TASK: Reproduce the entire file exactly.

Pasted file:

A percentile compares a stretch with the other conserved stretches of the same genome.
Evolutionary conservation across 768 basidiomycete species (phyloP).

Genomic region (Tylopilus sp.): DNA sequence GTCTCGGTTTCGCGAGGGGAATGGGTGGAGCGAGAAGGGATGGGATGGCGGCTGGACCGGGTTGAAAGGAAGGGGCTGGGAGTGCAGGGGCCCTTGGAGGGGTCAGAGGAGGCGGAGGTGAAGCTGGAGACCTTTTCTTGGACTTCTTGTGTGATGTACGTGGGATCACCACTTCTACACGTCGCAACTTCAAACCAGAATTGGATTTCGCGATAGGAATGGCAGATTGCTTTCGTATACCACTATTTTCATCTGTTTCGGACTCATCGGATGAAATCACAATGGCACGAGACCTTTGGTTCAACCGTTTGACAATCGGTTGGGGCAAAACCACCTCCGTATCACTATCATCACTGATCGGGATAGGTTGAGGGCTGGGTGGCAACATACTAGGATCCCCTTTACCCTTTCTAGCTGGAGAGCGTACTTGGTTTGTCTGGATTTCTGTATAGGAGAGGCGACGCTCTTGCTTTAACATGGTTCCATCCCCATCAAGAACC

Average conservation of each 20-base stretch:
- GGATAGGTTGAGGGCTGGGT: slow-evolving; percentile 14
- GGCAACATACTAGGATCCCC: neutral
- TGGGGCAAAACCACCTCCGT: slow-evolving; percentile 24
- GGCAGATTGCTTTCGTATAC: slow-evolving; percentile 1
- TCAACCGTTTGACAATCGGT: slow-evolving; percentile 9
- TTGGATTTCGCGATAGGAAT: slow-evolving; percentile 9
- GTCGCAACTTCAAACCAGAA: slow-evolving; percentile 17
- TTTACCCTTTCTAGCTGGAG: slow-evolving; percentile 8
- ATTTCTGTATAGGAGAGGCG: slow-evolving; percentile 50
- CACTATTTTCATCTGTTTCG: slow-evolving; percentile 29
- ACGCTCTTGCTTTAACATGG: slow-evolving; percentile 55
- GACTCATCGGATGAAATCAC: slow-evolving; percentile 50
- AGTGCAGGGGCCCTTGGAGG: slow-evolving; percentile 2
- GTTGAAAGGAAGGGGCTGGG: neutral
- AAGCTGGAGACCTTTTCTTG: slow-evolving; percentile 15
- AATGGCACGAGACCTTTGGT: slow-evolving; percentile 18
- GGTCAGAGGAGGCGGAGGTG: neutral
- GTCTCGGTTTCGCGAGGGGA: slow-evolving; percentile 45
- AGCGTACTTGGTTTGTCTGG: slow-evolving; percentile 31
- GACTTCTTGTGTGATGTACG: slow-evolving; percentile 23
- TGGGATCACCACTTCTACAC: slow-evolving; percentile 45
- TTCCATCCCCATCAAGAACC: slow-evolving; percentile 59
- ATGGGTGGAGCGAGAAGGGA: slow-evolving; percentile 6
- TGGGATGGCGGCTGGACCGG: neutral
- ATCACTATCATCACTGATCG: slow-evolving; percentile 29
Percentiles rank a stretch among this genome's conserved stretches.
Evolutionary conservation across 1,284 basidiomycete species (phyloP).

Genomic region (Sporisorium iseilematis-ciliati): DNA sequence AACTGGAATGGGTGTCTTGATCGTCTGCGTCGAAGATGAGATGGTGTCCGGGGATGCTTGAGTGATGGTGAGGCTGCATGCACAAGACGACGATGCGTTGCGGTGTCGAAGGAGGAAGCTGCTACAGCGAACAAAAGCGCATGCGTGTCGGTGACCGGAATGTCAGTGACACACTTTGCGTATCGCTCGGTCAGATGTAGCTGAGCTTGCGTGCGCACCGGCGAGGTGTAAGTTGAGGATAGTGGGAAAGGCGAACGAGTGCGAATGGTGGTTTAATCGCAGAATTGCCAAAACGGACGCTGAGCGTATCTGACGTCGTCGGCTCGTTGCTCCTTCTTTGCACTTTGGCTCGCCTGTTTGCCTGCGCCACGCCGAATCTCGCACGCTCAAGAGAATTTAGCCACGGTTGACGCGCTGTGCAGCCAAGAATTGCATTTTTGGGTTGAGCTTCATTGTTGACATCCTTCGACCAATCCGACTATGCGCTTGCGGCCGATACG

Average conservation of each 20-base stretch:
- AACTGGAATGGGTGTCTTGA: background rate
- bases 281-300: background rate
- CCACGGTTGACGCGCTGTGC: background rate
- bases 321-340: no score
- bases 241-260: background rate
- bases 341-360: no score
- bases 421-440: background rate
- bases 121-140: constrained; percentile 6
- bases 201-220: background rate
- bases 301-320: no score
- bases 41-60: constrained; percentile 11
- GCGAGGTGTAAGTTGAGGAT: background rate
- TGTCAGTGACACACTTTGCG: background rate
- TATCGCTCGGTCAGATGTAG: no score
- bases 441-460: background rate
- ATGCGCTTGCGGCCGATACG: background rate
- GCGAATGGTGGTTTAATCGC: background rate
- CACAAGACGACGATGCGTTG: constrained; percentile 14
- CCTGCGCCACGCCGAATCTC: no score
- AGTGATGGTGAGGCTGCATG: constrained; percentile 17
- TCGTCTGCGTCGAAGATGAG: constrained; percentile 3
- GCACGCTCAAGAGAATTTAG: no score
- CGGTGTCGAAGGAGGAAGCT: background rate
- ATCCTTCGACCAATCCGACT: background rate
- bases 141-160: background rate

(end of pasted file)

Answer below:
A percentile compares a stretch with the other conserved stretches of the same genome.
Evolutionary conservation across 768 basidiomycete species (phyloP).

Genomic region (Tylopilus sp.): DNA sequence GTCTCGGTTTCGCGAGGGGAATGGGTGGAGCGAGAAGGGATGGGATGGCGGCTGGACCGGGTTGAAAGGAAGGGGCTGGGAGTGCAGGGGCCCTTGGAGGGGTCAGAGGAGGCGGAGGTGAAGCTGGAGACCTTTTCTTGGACTTCTTGTGTGATGTACGTGGGATCACCACTTCTACACGTCGCAACTTCAAACCAGAATTGGATTTCGCGATAGGAATGGCAGATTGCTTTCGTATACCACTATTTTCATCTGTTTCGGACTCATCGGATGAAATCACAATGGCACGAGACCTTTGGTTCAACCGTTTGACAATCGGTTGGGGCAAAACCACCTCCGTATCACTATCATCACTGATCGGGATAGGTTGAGGGCTGGGTGGCAACATACTAGGATCCCCTTTACCCTTTCTAGCTGGAGAGCGTACTTGGTTTGTCTGGATTTCTGTATAGGAGAGGCGACGCTCTTGCTTTAACATGGTTCCATCCCCATCAAGAACC

Average conservation of each 20-base stretch:
- GGATAGGTTGAGGGCTGGGT: slow-evolving; percentile 14
- GGCAACATACTAGGATCCCC: neutral
- TGGGGCAAAACCACCTCCGT: slow-evolving; percentile 24
- GGCAGATTGCTTTCGTATAC: slow-evolving; percentile 1
- TCAACCGTTTGACAATCGGT: slow-evolving; percentile 9
- TTGGATTTCGCGATAGGAAT: slow-evolving; percentile 9
- GTCGCAACTTCAAACCAGAA: slow-evolving; percentile 17
- TTTACCCTTTCTAGCTGGAG: slow-evolving; percentile 8
- ATTTCTGTATAGGAGAGGCG: slow-evolving; percentile 50
- CACTATTTTCATCTGTTTCG: slow-evolving; percentile 29
- ACGCTCTTGCTTTAACATGG: slow-evolving; percentile 55
- GACTCATCGGATGAAATCAC: slow-evolving; percentile 50
- AGTGCAGGGGCCCTTGGAGG: slow-evolving; percentile 2
- GTTGAAAGGAAGGGGCTGGG: neutral
- AAGCTGGAGACCTTTTCTTG: slow-evolving; percentile 15
- AATGGCACGAGACCTTTGGT: slow-evolving; percentile 18
- GGTCAGAGGAGGCGGAGGTG: neutral
- GTCTCGGTTTCGCGAGGGGA: slow-evolving; percentile 45
- AGCGTACTTGGTTTGTCTGG: slow-evolving; percentile 31
- GACTTCTTGTGTGATGTACG: slow-evolving; percentile 23
- TGGGATCACCACTTCTACAC: slow-evolving; percentile 45
- TTCCATCCCCATCAAGAACC: slow-evolving; percentile 59
- ATGGGTGGAGCGAGAAGGGA: slow-evolving; percentile 6
- TGGGATGGCGGCTGGACCGG: neutral
- ATCACTATCATCACTGATCG: slow-evolving; percentile 29
Percentiles rank a stretch among this genome's conserved stretches.
Evolutionary conservation across 1,284 basidiomycete species (phyloP).

Genomic region (Sporisorium iseilematis-ciliati): DNA sequence AACTGGAATGGGTGTCTTGATCGTCTGCGTCGAAGATGAGATGGTGTCCGGGGATGCTTGAGTGATGGTGAGGCTGCATGCACAAGACGACGATGCGTTGCGGTGTCGAAGGAGGAAGCTGCTACAGCGAACAAAAGCGCATGCGTGTCGGTGACCGGAATGTCAGTGACACACTTTGCGTATCGCTCGGTCAGATGTAGCTGAGCTTGCGTGCGCACCGGCGAGGTGTAAGTTGAGGATAGTGGGAAAGGCGAACGAGTGCGAATGGTGGTTTAATCGCAGAATTGCCAAAACGGACGCTGAGCGTATCTGACGTCGTCGGCTCGTTGCTCCTTCTTTGCACTTTGGCTCGCCTGTTTGCCTGCGCCACGCCGAATCTCGCACGCTCAAGAGAATTTAGCCACGGTTGACGCGCTGTGCAGCCAAGAATTGCATTTTTGGGTTGAGCTTCATTGTTGACATCCTTCGACCAATCCGACTATGCGCTTGCGGCCGATACG

Average conservation of each 20-base stretch:
- AACTGGAATGGGTGTCTTGA: background rate
- bases 281-300: background rate
- CCACGGTTGACGCGCTGTGC: background rate
- bases 321-340: no score
- bases 241-260: background rate
- bases 341-360: no score
- bases 421-440: background rate
- bases 121-140: constrained; percentile 6
- bases 201-220: background rate
- bases 301-320: no score
- bases 41-60: constrained; percentile 11
- GCGAGGTGTAAGTTGAGGAT: background rate
- TGTCAGTGACACACTTTGCG: background rate
- TATCGCTCGGTCAGATGTAG: no score
- bases 441-460: background rate
- ATGCGCTTGCGGCCGATACG: background rate
- GCGAATGGTGGTTTAATCGC: background rate
- CACAAGACGACGATGCGTTG: constrained; percentile 14
- CCTGCGCCACGCCGAATCTC: no score
- AGTGATGGTGAGGCTGCATG: constrained; percentile 17
- TCGTCTGCGTCGAAGATGAG: constrained; percentile 3
- GCACGCTCAAGAGAATTTAG: no score
- CGGTGTCGAAGGAGGAAGCT: background rate
- ATCCTTCGACCAATCCGACT: background rate
- bases 141-160: background rate